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Is a low risk cancer a cancer?

Thursday January 24th, 2019

Some low risk cancers might be better described as benign tumours, experts say today.

One cancer specialist wants the name of cancer to be removed from many low-risk cancers, warning of the anxiety caused when patients are told they have cancer.

Another suggests making more use of the word “benign” whilst explaining to patients that benign tumours carry low risk.

Taking part in the discussion in The BMJ, Dr Murali Varma, of the University Hospital of Wales, Cardiff, warns of confusion that can be caused by trying to introduce completely new names for these diseases.

He also warns it is hard to be sure of the natural course of low-risk tumours as they are routinely removed by surgery and this alters the “natural course” of the disease.

He writes: “If the public were educated that benign signifies very low risk rather than no risk at all, then anxiety inducing labels could be avoided.”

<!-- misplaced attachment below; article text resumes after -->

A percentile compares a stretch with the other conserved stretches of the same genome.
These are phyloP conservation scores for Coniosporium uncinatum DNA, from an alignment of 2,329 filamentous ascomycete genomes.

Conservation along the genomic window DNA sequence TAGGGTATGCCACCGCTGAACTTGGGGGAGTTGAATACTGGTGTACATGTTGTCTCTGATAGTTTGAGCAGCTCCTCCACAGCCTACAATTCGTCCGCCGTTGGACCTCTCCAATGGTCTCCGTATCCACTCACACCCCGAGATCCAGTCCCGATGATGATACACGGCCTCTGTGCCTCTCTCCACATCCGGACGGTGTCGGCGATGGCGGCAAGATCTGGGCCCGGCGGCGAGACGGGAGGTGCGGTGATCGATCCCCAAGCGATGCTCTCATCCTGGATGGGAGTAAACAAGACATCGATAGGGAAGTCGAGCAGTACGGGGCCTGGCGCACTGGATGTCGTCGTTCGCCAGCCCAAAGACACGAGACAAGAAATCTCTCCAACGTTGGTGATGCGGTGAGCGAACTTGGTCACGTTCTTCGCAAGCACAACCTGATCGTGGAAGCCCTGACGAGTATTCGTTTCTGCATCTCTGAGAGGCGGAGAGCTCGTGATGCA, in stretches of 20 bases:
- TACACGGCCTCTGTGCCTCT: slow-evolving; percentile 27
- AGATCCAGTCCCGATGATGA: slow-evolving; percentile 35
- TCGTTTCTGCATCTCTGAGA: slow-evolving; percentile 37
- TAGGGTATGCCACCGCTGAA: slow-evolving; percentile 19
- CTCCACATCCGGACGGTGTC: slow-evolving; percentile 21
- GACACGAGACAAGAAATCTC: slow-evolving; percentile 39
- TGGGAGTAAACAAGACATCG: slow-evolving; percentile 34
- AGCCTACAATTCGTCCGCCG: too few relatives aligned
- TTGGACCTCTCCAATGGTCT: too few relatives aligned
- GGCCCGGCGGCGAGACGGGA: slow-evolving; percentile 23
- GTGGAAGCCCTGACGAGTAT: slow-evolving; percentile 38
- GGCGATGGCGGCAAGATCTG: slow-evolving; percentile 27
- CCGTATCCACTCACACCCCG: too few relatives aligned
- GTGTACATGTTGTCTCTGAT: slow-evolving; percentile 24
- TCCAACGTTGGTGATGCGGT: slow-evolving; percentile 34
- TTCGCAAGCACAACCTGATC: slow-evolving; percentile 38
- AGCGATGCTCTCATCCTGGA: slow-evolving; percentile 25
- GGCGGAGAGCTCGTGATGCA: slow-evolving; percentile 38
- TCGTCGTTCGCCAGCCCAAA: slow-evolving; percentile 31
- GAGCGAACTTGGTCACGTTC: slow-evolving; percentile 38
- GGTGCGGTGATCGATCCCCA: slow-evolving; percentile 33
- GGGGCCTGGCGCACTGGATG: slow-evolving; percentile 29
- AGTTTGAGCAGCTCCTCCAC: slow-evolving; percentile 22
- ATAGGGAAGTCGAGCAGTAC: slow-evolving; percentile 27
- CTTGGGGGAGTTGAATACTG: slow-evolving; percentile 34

The proposal to rename indolent cancers comes from Professor Laura Esserman of the Carol Franc Buck Breast Care Center, San Francisco, California.

She says the name of cancer spans diseases that have a 5% or less of progressing over 20 years – and others with a 75% chance of progression within a year.

Screening has led to the increased detection of low-risk forms of thyroid, prostate, breast and other cancers, she says.

As many as 35% of breast cancers detected by screening may be ultra-low risk, she says.

Renaming low risk diseases might enable patients to be offered active surveillance, she says.

She writes: “The refinement of the nomenclature for cancer is one of the most important steps we can take to improve the outcomes and quality of life of patients with cancer.”

Should we rename low risk cancers? BMJ 24 January 2019

Tags: Cancer | North America | UK News

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